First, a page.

Laissez les bons temps rouler!
Mardi Gras is right around the corner, and in the southeastern region of the US it’s a very popular season for King Cake! Here are some fun facts about King Cake and Mardi Gras that I’ve discovered:
- Legend has it that French explorer Pierre Le Moyne d’Iberville first introduced Mardi Gras to the area in 1699, after he sailed into the Gulf of Mexico on March 6 (Mardi Gras), and set up camp on the west bank of the Mississippi river about 60 miles south of New Orleans. In honor of the holiday, he named the site Point du Mardi Gras.
- Mobile, Alabama is the first city in the US to have an organized Mardi Gras celebration (1703), just a year after it’s founding.
- Mobile, Alabama is also the first city to have an organized parade in the US (1830).
- Mardi Gras can be traced all the way back to ancient Greece and Rome, when early Christians with Pagan roots feasted and celebrated ahead of the somber days of Lent.
- The season of Carnival takes place from Twelfth Night (January 6) until Mardi Gras, the day before Lent. King Cake parties take place every week during the Carnival season.
- The person to find the trinket is supposed to buy the cake for the next get-together.
- The trinket is usually a porcelain or plastic baby. The baby was originally placed into the cake to symbolize baby Jesus.
Now that we are all informed as to the origins of Mardi Gras in the South, without further ado here is an easy (but not quick) King Cake recipe!
Prep Time: 60 minutes
Cooking Time: 20-35 minutes
Total Time: 3 hours 30 minutes
3½ cups all-purpose flour
1 (2 ¼ teaspoons) Rapid Rise yeast
1 cup milk
¼ cup sugar
1 teaspoon salt
6 tablespoons unsalted butter, softened, cut into 12 pieces
⅔ cup packed light brown sugar
1 teaspoons ground cinnamon
4 tablespoons unsalted butter, softened
1 cup powdered sugar
1 tablespoon milk
½ teaspoon vanilla
Dark green, purple, and yellow or gold sugars, if desired.
Miniature plastic baby, if desired. I used a pecan, because what’s more Southern than a pecan!
- Mix 2½ cups flour and yeast in mixing bowl of stand mixer, using the paddle attachment, on low for about 30 seconds.
- Heat milk, sugar, and salt in a small saucepan over medium heat until sugar is dissolved and milk is between 120°F to 130°F.
- With mixer on low, pour in liquids and mix until incorporated. Add eggs one at a time. Continue mixing until a shaggy dough forms. Clean off paddle and switch to dough hook. Mix in the remaining 1 cup flour a little at a time, adding more or less flour as needed to make a soft dough. Add the softened butter, a piece at a time, kneading until each piece of butter is absorbed.
- Knead for eight minutes on low. The dough should completely clear the sides of the bowl. If it is too sticky, add additional flour 1 tablespoon at a time, mixing in thoroughly before determining if more flour is needed. If the dough seems too dry, spritz with water from a spray bottle a couple of times, mixing in thoroughly before determining if more water is needed. Every 2 minutes, stop the machine, scrape the dough off the hook, and then continue kneading.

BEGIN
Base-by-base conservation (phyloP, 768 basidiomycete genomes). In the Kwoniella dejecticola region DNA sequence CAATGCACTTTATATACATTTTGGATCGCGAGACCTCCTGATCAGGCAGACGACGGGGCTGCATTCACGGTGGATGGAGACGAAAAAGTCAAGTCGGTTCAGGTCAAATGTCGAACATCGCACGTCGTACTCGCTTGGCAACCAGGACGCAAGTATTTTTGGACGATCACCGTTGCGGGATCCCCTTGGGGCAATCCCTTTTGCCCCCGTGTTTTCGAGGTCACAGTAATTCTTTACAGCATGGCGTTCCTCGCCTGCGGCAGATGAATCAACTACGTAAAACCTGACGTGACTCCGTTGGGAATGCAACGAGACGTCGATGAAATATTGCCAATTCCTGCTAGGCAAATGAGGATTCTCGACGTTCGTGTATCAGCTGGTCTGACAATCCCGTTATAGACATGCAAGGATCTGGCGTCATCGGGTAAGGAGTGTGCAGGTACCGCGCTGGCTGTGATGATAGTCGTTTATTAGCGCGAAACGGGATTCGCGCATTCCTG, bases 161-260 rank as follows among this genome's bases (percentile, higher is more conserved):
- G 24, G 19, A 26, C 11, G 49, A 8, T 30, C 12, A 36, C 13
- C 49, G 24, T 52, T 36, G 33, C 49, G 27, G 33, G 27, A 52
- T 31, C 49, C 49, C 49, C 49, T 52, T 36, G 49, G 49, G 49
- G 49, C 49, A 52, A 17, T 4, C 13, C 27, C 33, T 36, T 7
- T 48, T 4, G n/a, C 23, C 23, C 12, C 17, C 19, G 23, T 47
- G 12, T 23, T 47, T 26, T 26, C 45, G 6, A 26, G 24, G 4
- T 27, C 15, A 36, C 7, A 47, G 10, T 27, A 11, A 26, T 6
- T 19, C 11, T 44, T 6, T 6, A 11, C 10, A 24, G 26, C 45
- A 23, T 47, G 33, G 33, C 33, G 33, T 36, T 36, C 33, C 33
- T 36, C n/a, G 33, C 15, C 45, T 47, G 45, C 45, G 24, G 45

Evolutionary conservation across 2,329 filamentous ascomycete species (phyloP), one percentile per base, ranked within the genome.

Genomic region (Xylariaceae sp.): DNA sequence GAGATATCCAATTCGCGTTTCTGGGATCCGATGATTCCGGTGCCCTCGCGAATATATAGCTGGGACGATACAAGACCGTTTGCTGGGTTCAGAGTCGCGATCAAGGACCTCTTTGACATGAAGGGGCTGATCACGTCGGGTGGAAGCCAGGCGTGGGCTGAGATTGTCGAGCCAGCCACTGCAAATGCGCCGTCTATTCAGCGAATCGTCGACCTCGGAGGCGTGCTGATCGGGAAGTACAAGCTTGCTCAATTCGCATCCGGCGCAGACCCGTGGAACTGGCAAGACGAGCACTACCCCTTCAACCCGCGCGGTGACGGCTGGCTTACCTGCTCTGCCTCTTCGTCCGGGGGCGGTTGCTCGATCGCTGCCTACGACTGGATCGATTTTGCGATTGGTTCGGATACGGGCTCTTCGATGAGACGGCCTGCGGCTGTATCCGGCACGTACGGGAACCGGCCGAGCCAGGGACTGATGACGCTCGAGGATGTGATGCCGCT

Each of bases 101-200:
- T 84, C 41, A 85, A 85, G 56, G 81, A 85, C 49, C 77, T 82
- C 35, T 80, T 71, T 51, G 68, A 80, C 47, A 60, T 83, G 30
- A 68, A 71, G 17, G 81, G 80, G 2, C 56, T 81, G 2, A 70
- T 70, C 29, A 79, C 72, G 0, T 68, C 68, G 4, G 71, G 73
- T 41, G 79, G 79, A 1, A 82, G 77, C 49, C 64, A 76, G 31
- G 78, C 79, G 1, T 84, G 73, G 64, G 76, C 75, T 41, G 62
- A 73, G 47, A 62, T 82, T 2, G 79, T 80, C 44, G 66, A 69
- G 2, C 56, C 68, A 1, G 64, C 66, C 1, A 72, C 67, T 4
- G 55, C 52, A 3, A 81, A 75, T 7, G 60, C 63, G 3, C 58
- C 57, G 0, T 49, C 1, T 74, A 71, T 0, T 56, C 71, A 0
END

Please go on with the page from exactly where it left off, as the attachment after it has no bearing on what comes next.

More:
- Turn the dough out onto a lightly floured surface and knead a few times by hand to be sure it’s smooth and elastic. Form the dough into a ball. Place dough into a greased bowl. Turn once so greased surface is on top. Cover bowl with plastic wrap and refrigerate for 1 hour.
- While the dough is chilling, make cinnamon filling. In small bowl, combine the brown sugar and ground cinnamon. Combine butter with cinnamon mixture and mix well.
- Roll the chilled dough into a 10 x 20 inch rectangle. Spread the filling on half of the long side of the dough. Fold the dough in half covering the filling. Pat dough down firmly so the dough will stick together. Cut dough into three long strips. (Tip: Be sure to reseal the sides after cutting, or all the yummy cinnamon filling will come out during baking!) Press the tops of the strips together and braid the strips. Press the ends together at the bottom. Gently stretch the braid so that it measures 20 inches again. Shape it into a circle/oval and press the edges together.
- Transfer the ring to a parchment lined or greased baking sheet. Cover the dough with plastic wrap and let it rise until doubled, about 1 hour. While the dough is rising, preheat the oven to 350º. Bake the cake until it is golden brown, 20 – 35 minutes. Remove from oven and let cool 10 minutes on baking sheet and then place it on a cooling rack to cool completely before icing. To hide the baby in the cake, if desired, make a small slit in the bottom of the cake and put the miniature plastic baby in after the cake has cooled. (Tip: If you use a pecan, you can place it in the cake before baking. It won’t melt like a plastic baby! 😉 )
- Icing: In a small bowl, mix powdered sugar, milk and vanilla until smooth (add additional milk if mixture is too thick or powdered sugar if too thin).
- Spoon icing over top of the cake. Immediately sprinkle on colored sugar, alternating between the three colors.